Syrian Rebels Launch Counterattack Against Aleppo Siege
Syrian rebels in Aleppo launched a large counterattack against Assad regime forces last night after several weeks of government siege. Hundreds of opposition fighters — including groups Ahrar al-Sham and Jabhat Fatah al-Sham, formerly Jabhat al-Nusra — are involved and have rolled back Assad regime gains in both the north and south of the city. ...
Syrian rebels in Aleppo launched a large counterattack against Assad regime forces last night after several weeks of government siege. Hundreds of opposition fighters — including groups Ahrar al-Sham and Jabhat Fatah al-Sham, formerly Jabhat al-Nusra — are involved and have rolled back Assad regime gains in both the north and south of the city. In Idlib province, rebels shot down a Russian Mi-8 transport helicopter with five people aboard that Russian officials said was returning from Aleppo. Evacuation routes from the city have been closed off and medical transfers have been halted.
Tunisian Prime Minister Ousted in No Confidence Vote
Tunisian Prime Minister Habib Essid was removed from office in a landslide vote of no confidence on Saturday. He had been under pressure to resign since President Beji Caid Essebsi called for the formation of a new unity government in June to enact economic reforms. Essid said on Saturday that he knew he would lose the vote. He would have needed 109 votes to retain his office; he received three. Negotiations among Tunisia’s political parties on the formation of a new government are expected to begin today.
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- Four Islamic State suicide bombers attacked the Bai Hassan oil field and gunmen stormed the AB2 gas compression facility near Kirkuk, Iraq; five people were killed and work has been halted as specialists defuse bombs that were left and repair damage from the blasts.
- Yemen’s Houthi rebels rejected the latest proposal to resolve the country’s civil war, but agreed to remain in Kuwait for talks for one more week; Yemen’s internationally-recognized government supported the proposal, which would have had the Houthis cede control of major cities and initiate a political dialogue.
- Turkish authorities captured the 11 commandos who attempted to seize President Recep Tayyip Erdogan at a resort in Marmaris during the July 15 coup attempt; they were found hiding in the woods 30 miles from where the raid occurred.
- Brazilian police arrested a former member of Hezbollah wanted on drug trafficking charges as part of a series of raids on terrorism suspects ahead of the start of the Summer Olympics in Rio de Janeiro.
- Militant supporters of a local Salafi leader destroyed a 16th-Century Sufi mosque and shrine in Taiz, Yemen.
- The Turkish Foreign Ministry summoned the German charge d’affaires to protest a German court decision barring President Recep Tayyip Erdogan from addressing a pro-Erdogan rally in Cologne via satellite.
- India is arranging exit documents and will facilitate travel for thousands of Indian workers in Saudi Arabia who have been laid off during the Saudi economic decline and cannot afford to travel back to India.
Arguments and Analysis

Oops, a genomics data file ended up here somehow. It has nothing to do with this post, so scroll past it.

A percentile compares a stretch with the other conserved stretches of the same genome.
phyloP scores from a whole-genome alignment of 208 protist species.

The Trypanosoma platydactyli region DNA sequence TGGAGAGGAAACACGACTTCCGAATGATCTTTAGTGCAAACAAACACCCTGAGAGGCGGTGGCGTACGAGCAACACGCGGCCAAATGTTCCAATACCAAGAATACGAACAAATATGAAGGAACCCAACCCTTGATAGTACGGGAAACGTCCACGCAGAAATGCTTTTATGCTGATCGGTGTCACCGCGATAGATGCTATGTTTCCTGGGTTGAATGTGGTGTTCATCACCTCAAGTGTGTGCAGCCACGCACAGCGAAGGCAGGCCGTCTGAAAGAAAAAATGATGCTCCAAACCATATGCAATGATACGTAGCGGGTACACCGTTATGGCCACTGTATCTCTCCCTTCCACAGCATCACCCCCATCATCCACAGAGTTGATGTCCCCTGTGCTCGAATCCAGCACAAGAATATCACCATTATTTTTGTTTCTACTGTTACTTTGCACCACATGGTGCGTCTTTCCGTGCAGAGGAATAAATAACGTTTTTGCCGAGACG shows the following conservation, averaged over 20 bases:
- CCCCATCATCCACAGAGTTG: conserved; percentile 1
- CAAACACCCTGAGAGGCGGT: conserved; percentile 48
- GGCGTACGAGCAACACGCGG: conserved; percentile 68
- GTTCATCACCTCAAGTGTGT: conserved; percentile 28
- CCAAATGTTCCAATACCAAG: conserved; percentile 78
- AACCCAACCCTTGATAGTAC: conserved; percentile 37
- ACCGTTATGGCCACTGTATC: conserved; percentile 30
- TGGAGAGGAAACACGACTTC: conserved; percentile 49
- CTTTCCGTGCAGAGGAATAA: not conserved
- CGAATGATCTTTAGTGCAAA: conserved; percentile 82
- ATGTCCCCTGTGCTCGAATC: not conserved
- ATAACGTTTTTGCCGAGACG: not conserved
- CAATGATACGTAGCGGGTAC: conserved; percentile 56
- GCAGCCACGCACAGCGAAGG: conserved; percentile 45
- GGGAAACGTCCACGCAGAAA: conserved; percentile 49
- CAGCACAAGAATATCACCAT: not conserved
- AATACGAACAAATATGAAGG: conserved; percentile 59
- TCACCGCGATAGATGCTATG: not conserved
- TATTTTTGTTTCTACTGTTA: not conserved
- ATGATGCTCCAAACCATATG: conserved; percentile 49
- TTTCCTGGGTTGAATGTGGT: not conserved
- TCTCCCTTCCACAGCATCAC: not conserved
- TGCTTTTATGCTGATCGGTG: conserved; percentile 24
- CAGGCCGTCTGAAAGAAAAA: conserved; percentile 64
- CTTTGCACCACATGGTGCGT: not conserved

“This is how I was tortured to ‘confess’ in Egypt” (Omar Mohammed Ali, Amnesty International)
“The minute I entered the military intelligence building, the officers gathered around me and started beating me. They handcuffed me from behind until I heard the dawn prayer and it was the dawn of Wednesday. The officer in charge kept asking about my personal life from the moment I was born. I was beaten again and then he told me: ‘I will leave you now and get back to you in the morning.’ I sat there till the afternoon until someone else called for me. Another officer started beating me with a thick stick, put it on my genitals and hit me on the head. He also hit me with his legs and hands, and with a thin cable. He started beating me more when he knew that my dad died in Rabaa, and he asked other lower ranked officers in the room to undress me. They took off all of my clothes including my underwear.”
“Will Turkey’s coup prompt others nearby?” (Curtis Bell and Jonathan Powell, Monkey Cage)
“Coup-related repression spreads around regions because leaders fear coup attempts can also cross borders. This fear is evident in the statements of world leaders and early scholarship on coup activity. Turkish President Recep Erdogan recently likened his post-coup crackdown to stamping out a virus, an analogy that reflects the common belief that coups can be contagious. Scholars like Samuel Huntington and Ruth First observed waves of coup attempts sweeping Latin America and sub-Saharan Africa in the 1960s and similarly warned of international coup contagion. Yet more recent research offers little reason for leaders to aggressively coup-proof when coup attempts happen in other countries. The most comprehensive and rigorous study on this topic is a newly published paper by Michael K. Miller, Michael Joseph and Dorothy Ohl. They find no evidence that coups act as a virus, either globally or regionally. This does not mean coups are never inspired by events in other countries, only that it does not hold as a general trend. It may be the case that coup attempts are not spreading like a virus because leaders learn from events in other countries and successfully undermine coup plots before they can occur.”
-J. Dana Stuster
OMAR HAJ KADOUR/AFP/Getty Images